No one was around to see or hear me out on that hillside in 1980. But our day-to-day purpose as God’s children should be that others are seeing the evidence of His presence in our lives. They should be hearing our mouths filled with praise and thanksgiving for what He has done. It is not always accomplished by singing a hymn, although that is a wonderful privilege of our personal relationship and a vital component of our corporate worship. Rather, every word that comes out of our mouth should reflect our Savior. Even the countenance of our face can reflect Him.

What will your song be today?

A Legacy

I admired and appreciated him more than I expressed.  Unfortunately, that is often the case with relationships in this life.  And now Clair Smith has gone on to his long home and the reward of his Savior’s presence.

Today, I contemplated his life and legacy.  For full disclosure, I must state that I am not a Smith by blood.  However, he became Papaw to me when I married my wife.  My memories include golf during one of his stays in Clearwater…Thanksgiving dinner and some of the most competitive croquet I have ever played…driving with him to Morgantown to watch the Backyard Brawl at Mountaineer Field.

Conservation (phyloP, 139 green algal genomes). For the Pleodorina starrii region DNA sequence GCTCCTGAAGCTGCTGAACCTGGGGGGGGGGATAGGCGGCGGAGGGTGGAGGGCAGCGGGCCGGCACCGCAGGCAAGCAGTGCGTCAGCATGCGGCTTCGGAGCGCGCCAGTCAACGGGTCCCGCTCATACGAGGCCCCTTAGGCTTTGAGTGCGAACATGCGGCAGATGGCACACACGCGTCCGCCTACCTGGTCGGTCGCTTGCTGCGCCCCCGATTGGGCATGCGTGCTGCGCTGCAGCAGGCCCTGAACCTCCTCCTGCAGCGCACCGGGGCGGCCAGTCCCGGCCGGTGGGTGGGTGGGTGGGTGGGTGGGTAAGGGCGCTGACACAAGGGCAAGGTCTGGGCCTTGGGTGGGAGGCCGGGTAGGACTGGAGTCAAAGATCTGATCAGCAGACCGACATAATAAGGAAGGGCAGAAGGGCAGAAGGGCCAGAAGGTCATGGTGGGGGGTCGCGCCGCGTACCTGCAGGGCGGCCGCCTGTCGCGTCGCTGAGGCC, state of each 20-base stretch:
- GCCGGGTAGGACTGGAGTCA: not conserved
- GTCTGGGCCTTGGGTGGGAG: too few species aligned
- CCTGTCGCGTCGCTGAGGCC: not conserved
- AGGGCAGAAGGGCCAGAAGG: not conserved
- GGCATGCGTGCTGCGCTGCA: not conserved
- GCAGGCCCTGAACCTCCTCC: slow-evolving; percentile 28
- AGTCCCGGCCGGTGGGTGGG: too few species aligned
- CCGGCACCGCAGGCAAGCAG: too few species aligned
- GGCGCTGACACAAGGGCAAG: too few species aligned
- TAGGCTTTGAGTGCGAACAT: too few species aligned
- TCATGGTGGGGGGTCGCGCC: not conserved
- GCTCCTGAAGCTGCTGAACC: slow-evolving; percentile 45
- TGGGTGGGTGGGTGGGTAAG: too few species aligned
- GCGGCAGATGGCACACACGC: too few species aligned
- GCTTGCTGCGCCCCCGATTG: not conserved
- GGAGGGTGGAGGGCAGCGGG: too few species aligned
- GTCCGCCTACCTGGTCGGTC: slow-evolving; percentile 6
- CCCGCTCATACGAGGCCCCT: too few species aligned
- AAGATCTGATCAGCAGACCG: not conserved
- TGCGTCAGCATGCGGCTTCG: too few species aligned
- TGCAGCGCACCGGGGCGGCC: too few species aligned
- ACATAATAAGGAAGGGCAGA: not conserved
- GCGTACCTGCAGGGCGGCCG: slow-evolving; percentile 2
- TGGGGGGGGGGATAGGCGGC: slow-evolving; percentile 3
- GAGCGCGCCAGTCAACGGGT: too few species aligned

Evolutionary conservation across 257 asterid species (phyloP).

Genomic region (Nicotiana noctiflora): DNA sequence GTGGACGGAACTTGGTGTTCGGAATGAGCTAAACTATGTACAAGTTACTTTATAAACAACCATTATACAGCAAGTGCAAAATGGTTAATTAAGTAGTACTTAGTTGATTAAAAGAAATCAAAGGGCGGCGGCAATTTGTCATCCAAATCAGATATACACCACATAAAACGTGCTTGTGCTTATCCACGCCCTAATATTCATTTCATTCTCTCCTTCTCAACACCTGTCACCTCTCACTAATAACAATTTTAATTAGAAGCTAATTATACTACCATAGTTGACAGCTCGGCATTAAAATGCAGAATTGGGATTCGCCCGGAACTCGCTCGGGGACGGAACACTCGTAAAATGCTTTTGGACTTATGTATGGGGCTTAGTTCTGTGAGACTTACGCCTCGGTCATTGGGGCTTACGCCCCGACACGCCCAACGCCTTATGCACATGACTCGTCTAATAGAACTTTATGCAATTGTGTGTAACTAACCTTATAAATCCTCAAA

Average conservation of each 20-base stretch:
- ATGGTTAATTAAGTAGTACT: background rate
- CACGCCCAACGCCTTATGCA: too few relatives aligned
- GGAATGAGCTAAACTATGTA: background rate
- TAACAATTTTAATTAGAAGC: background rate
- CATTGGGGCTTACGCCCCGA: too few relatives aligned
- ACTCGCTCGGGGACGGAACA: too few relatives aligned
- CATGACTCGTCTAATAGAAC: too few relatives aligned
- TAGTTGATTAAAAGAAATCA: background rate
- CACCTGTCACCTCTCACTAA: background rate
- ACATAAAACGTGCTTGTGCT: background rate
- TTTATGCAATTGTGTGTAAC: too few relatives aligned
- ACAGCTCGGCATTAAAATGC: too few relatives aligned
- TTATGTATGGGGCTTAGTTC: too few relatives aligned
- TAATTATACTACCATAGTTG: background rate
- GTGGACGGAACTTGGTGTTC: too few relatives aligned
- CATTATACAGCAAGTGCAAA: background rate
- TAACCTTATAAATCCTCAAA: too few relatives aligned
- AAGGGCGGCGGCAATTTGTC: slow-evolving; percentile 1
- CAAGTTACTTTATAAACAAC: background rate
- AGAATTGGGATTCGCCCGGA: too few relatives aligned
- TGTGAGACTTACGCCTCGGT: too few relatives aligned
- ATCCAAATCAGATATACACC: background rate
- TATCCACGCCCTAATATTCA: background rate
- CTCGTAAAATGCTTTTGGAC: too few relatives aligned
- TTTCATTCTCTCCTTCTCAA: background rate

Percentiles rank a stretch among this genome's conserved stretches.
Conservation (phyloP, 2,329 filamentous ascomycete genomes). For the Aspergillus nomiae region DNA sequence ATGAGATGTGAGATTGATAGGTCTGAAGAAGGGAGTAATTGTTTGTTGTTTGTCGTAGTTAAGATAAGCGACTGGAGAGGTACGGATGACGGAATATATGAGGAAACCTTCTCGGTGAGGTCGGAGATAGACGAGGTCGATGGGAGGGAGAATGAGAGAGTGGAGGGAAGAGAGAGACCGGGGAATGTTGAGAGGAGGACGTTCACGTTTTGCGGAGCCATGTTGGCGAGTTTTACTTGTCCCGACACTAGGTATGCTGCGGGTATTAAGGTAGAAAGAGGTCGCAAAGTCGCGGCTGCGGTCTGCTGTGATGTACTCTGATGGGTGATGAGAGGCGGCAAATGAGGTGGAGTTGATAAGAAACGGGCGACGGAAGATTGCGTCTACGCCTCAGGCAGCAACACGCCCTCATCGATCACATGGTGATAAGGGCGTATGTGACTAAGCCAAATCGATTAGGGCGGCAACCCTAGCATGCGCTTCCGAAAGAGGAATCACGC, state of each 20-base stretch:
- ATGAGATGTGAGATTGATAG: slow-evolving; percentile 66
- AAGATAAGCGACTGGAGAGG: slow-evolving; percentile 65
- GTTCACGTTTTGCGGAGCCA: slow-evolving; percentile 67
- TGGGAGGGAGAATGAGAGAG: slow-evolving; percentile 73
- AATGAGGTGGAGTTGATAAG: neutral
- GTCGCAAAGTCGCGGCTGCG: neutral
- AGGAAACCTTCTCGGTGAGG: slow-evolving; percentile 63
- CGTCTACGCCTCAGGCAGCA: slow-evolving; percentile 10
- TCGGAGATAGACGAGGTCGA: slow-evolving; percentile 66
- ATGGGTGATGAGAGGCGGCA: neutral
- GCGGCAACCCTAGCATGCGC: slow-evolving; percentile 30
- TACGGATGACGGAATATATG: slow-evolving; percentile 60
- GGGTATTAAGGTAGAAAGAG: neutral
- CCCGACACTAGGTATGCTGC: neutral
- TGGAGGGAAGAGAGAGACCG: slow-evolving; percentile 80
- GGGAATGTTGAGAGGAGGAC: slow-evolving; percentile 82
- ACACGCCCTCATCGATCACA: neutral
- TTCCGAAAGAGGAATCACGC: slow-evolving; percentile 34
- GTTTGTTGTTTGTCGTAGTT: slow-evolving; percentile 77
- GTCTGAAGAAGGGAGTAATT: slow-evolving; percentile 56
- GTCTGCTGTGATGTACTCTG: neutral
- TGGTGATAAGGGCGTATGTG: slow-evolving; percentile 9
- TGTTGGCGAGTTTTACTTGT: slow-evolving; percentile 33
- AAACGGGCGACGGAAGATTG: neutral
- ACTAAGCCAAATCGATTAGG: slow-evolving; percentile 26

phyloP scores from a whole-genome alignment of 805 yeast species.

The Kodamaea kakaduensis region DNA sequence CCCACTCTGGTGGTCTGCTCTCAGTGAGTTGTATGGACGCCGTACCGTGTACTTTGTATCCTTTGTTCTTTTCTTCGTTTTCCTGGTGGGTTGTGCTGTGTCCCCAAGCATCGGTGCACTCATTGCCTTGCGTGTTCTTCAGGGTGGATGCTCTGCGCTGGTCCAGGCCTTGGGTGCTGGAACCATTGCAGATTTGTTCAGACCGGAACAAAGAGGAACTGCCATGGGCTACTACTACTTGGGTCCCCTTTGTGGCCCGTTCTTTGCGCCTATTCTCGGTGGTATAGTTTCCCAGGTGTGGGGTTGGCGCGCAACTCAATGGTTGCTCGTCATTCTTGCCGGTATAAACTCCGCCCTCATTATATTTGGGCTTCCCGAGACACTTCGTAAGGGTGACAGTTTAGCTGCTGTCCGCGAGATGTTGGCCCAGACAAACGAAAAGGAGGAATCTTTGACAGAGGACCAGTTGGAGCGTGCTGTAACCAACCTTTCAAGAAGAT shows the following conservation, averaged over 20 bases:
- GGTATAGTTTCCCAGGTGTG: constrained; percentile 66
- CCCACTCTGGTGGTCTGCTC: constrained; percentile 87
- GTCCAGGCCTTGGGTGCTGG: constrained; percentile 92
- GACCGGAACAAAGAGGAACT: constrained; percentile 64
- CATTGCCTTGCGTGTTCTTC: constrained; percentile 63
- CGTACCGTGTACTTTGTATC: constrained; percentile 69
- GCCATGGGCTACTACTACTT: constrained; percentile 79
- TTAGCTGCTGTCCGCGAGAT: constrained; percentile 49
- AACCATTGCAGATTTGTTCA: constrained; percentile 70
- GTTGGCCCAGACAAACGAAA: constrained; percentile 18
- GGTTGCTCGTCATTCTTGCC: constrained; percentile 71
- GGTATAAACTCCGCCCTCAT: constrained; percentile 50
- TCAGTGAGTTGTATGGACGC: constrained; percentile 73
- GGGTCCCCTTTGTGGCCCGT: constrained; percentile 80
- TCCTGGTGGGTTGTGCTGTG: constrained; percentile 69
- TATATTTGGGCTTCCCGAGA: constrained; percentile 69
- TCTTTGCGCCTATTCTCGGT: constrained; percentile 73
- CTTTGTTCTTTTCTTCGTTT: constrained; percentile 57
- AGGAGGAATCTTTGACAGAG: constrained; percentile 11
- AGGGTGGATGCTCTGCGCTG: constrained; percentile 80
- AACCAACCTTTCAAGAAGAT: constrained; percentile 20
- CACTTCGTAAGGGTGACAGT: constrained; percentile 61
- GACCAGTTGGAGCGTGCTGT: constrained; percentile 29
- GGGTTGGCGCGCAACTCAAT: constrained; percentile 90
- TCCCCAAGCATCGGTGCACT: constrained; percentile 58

As a veteran of World War II, he served valiantly as a ball turret gunner on a B-17.  He crafted images with his words, writing poems of nature and history rich with emotion and experience.  The brush was also his tool, whether portrait or church baptistery scene.  When he casually broke into song, it was often a whimsical declaration of his love for a family member – perhaps an infant in his arms or Myrtle, his beloved wife of more than six decades.

He was a patriarch in every sense of the word.

And in that role he gave me his greatest gift.  It began with his genuine faith in Christ.  It continued as he lived out that faith before his family.  It bore fruit as they came to love the Lord and trust the Savior.

And 26 years ago, I met a godly, loving young woman who is a result of his legacy.